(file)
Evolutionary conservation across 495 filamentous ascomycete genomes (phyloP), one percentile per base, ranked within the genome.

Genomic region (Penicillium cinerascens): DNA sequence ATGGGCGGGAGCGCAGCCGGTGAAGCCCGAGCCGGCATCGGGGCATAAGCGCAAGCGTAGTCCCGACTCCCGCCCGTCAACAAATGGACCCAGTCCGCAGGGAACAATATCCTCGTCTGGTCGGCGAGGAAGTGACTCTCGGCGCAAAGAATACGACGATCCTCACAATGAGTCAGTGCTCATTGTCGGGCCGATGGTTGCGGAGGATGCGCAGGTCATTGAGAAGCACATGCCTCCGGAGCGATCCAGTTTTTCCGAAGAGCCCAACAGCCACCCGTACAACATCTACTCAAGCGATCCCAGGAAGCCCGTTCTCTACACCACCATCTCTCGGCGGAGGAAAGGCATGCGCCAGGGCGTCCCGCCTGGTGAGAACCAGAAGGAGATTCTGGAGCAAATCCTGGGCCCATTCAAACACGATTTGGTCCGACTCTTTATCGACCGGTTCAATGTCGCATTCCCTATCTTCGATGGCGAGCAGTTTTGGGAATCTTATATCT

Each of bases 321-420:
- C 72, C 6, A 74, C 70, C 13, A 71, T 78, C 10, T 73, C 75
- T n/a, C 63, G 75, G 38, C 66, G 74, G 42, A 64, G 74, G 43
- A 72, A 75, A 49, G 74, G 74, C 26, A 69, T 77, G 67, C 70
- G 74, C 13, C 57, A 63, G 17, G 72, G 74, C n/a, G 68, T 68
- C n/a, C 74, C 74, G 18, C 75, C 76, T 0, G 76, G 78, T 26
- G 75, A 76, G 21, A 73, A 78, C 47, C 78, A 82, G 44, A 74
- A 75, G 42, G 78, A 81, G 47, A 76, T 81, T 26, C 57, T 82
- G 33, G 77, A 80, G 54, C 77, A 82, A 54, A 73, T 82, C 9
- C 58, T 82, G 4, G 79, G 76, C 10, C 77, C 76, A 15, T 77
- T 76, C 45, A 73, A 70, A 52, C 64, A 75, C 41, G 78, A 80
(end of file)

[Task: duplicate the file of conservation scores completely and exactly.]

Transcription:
Evolutionary conservation across 495 filamentous ascomycete genomes (phyloP), one percentile per base, ranked within the genome.

Genomic region (Penicillium cinerascens): DNA sequence ATGGGCGGGAGCGCAGCCGGTGAAGCCCGAGCCGGCATCGGGGCATAAGCGCAAGCGTAGTCCCGACTCCCGCCCGTCAACAAATGGACCCAGTCCGCAGGGAACAATATCCTCGTCTGGTCGGCGAGGAAGTGACTCTCGGCGCAAAGAATACGACGATCCTCACAATGAGTCAGTGCTCATTGTCGGGCCGATGGTTGCGGAGGATGCGCAGGTCATTGAGAAGCACATGCCTCCGGAGCGATCCAGTTTTTCCGAAGAGCCCAACAGCCACCCGTACAACATCTACTCAAGCGATCCCAGGAAGCCCGTTCTCTACACCACCATCTCTCGGCGGAGGAAAGGCATGCGCCAGGGCGTCCCGCCTGGTGAGAACCAGAAGGAGATTCTGGAGCAAATCCTGGGCCCATTCAAACACGATTTGGTCCGACTCTTTATCGACCGGTTCAATGTCGCATTCCCTATCTTCGATGGCGAGCAGTTTTGGGAATCTTATATCT

Each of bases 321-420:
- C 72, C 6, A 74, C 70, C 13, A 71, T 78, C 10, T 73, C 75
- T n/a, C 63, G 75, G 38, C 66, G 74, G 42, A 64, G 74, G 43
- A 72, A 75, A 49, G 74, G 74, C 26, A 69, T 77, G 67, C 70
- G 74, C 13, C 57, A 63, G 17, G 72, G 74, C n/a, G 68, T 68
- C n/a, C 74, C 74, G 18, C 75, C 76, T 0, G 76, G 78, T 26
- G 75, A 76, G 21, A 73, A 78, C 47, C 78, A 82, G 44, A 74
- A 75, G 42, G 78, A 81, G 47, A 76, T 81, T 26, C 57, T 82
- G 33, G 77, A 80, G 54, C 77, A 82, A 54, A 73, T 82, C 9
- C 58, T 82, G 4, G 79, G 76, C 10, C 77, C 76, A 15, T 77
- T 76, C 45, A 73, A 70, A 52, C 64, A 75, C 41, G 78, A 80